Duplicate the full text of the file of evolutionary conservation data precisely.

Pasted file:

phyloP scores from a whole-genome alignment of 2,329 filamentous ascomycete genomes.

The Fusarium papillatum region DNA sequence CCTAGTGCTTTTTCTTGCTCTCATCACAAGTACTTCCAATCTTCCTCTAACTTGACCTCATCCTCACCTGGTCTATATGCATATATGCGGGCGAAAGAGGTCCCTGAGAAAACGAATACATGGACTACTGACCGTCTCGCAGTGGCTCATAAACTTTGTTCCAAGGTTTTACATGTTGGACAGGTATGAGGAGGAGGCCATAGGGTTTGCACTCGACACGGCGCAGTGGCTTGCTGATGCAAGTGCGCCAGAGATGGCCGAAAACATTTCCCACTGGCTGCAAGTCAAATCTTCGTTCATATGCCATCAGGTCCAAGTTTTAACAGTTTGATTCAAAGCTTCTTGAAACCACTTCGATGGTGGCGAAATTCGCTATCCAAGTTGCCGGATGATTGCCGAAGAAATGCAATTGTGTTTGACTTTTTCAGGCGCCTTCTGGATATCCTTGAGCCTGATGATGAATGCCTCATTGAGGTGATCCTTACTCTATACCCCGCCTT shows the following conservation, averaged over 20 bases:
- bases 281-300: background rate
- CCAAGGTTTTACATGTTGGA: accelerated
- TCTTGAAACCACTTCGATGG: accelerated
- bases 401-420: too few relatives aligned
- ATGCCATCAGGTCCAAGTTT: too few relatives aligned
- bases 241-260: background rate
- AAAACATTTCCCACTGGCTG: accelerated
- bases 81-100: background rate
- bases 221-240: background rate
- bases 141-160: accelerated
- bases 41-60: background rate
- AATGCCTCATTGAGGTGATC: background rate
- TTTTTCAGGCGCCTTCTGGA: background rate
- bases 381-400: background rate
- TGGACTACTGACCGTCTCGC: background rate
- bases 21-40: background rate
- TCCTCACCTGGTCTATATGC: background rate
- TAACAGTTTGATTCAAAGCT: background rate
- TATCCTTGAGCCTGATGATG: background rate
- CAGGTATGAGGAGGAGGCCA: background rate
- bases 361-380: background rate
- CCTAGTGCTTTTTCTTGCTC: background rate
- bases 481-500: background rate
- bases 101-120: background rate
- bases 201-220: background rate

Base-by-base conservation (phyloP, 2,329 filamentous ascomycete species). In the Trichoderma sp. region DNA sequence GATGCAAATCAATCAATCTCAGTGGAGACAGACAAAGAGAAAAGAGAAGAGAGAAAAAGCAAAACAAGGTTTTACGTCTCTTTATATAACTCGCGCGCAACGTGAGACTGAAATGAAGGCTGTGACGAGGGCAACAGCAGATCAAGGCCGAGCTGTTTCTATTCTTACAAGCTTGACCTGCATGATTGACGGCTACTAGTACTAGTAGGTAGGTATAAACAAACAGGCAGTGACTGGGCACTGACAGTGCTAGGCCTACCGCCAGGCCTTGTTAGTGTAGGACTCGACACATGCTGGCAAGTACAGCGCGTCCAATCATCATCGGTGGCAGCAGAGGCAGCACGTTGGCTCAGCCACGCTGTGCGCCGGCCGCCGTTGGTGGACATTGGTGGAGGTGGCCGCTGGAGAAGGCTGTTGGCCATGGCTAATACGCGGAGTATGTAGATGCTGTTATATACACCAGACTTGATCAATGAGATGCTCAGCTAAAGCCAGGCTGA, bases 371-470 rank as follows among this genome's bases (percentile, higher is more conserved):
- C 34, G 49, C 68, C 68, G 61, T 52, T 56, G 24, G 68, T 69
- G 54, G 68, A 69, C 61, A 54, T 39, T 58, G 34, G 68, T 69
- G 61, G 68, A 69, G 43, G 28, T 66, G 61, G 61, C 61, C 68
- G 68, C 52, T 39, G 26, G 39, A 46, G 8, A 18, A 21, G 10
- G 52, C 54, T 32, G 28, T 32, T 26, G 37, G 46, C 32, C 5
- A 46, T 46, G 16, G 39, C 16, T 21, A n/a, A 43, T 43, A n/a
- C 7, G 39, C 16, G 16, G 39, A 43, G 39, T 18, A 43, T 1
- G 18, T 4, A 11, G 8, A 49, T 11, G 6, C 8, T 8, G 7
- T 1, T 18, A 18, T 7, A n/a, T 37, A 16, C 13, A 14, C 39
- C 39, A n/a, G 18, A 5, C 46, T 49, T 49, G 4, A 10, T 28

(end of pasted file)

phyloP scores from a whole-genome alignment of 2,329 filamentous ascomycete genomes.

The Fusarium papillatum region DNA sequence CCTAGTGCTTTTTCTTGCTCTCATCACAAGTACTTCCAATCTTCCTCTAACTTGACCTCATCCTCACCTGGTCTATATGCATATATGCGGGCGAAAGAGGTCCCTGAGAAAACGAATACATGGACTACTGACCGTCTCGCAGTGGCTCATAAACTTTGTTCCAAGGTTTTACATGTTGGACAGGTATGAGGAGGAGGCCATAGGGTTTGCACTCGACACGGCGCAGTGGCTTGCTGATGCAAGTGCGCCAGAGATGGCCGAAAACATTTCCCACTGGCTGCAAGTCAAATCTTCGTTCATATGCCATCAGGTCCAAGTTTTAACAGTTTGATTCAAAGCTTCTTGAAACCACTTCGATGGTGGCGAAATTCGCTATCCAAGTTGCCGGATGATTGCCGAAGAAATGCAATTGTGTTTGACTTTTTCAGGCGCCTTCTGGATATCCTTGAGCCTGATGATGAATGCCTCATTGAGGTGATCCTTACTCTATACCCCGCCTT shows the following conservation, averaged over 20 bases:
- bases 281-300: background rate
- CCAAGGTTTTACATGTTGGA: accelerated
- TCTTGAAACCACTTCGATGG: accelerated
- bases 401-420: too few relatives aligned
- ATGCCATCAGGTCCAAGTTT: too few relatives aligned
- bases 241-260: background rate
- AAAACATTTCCCACTGGCTG: accelerated
- bases 81-100: background rate
- bases 221-240: background rate
- bases 141-160: accelerated
- bases 41-60: background rate
- AATGCCTCATTGAGGTGATC: background rate
- TTTTTCAGGCGCCTTCTGGA: background rate
- bases 381-400: background rate
- TGGACTACTGACCGTCTCGC: background rate
- bases 21-40: background rate
- TCCTCACCTGGTCTATATGC: background rate
- TAACAGTTTGATTCAAAGCT: background rate
- TATCCTTGAGCCTGATGATG: background rate
- CAGGTATGAGGAGGAGGCCA: background rate
- bases 361-380: background rate
- CCTAGTGCTTTTTCTTGCTC: background rate
- bases 481-500: background rate
- bases 101-120: background rate
- bases 201-220: background rate

Base-by-base conservation (phyloP, 2,329 filamentous ascomycete species). In the Trichoderma sp. region DNA sequence GATGCAAATCAATCAATCTCAGTGGAGACAGACAAAGAGAAAAGAGAAGAGAGAAAAAGCAAAACAAGGTTTTACGTCTCTTTATATAACTCGCGCGCAACGTGAGACTGAAATGAAGGCTGTGACGAGGGCAACAGCAGATCAAGGCCGAGCTGTTTCTATTCTTACAAGCTTGACCTGCATGATTGACGGCTACTAGTACTAGTAGGTAGGTATAAACAAACAGGCAGTGACTGGGCACTGACAGTGCTAGGCCTACCGCCAGGCCTTGTTAGTGTAGGACTCGACACATGCTGGCAAGTACAGCGCGTCCAATCATCATCGGTGGCAGCAGAGGCAGCACGTTGGCTCAGCCACGCTGTGCGCCGGCCGCCGTTGGTGGACATTGGTGGAGGTGGCCGCTGGAGAAGGCTGTTGGCCATGGCTAATACGCGGAGTATGTAGATGCTGTTATATACACCAGACTTGATCAATGAGATGCTCAGCTAAAGCCAGGCTGA, bases 371-470 rank as follows among this genome's bases (percentile, higher is more conserved):
- C 34, G 49, C 68, C 68, G 61, T 52, T 56, G 24, G 68, T 69
- G 54, G 68, A 69, C 61, A 54, T 39, T 58, G 34, G 68, T 69
- G 61, G 68, A 69, G 43, G 28, T 66, G 61, G 61, C 61, C 68
- G 68, C 52, T 39, G 26, G 39, A 46, G 8, A 18, A 21, G 10
- G 52, C 54, T 32, G 28, T 32, T 26, G 37, G 46, C 32, C 5
- A 46, T 46, G 16, G 39, C 16, T 21, A n/a, A 43, T 43, A n/a
- C 7, G 39, C 16, G 16, G 39, A 43, G 39, T 18, A 43, T 1
- G 18, T 4, A 11, G 8, A 49, T 11, G 6, C 8, T 8, G 7
- T 1, T 18, A 18, T 7, A n/a, T 37, A 16, C 13, A 14, C 39
- C 39, A n/a, G 18, A 5, C 46, T 49, T 49, G 4, A 10, T 28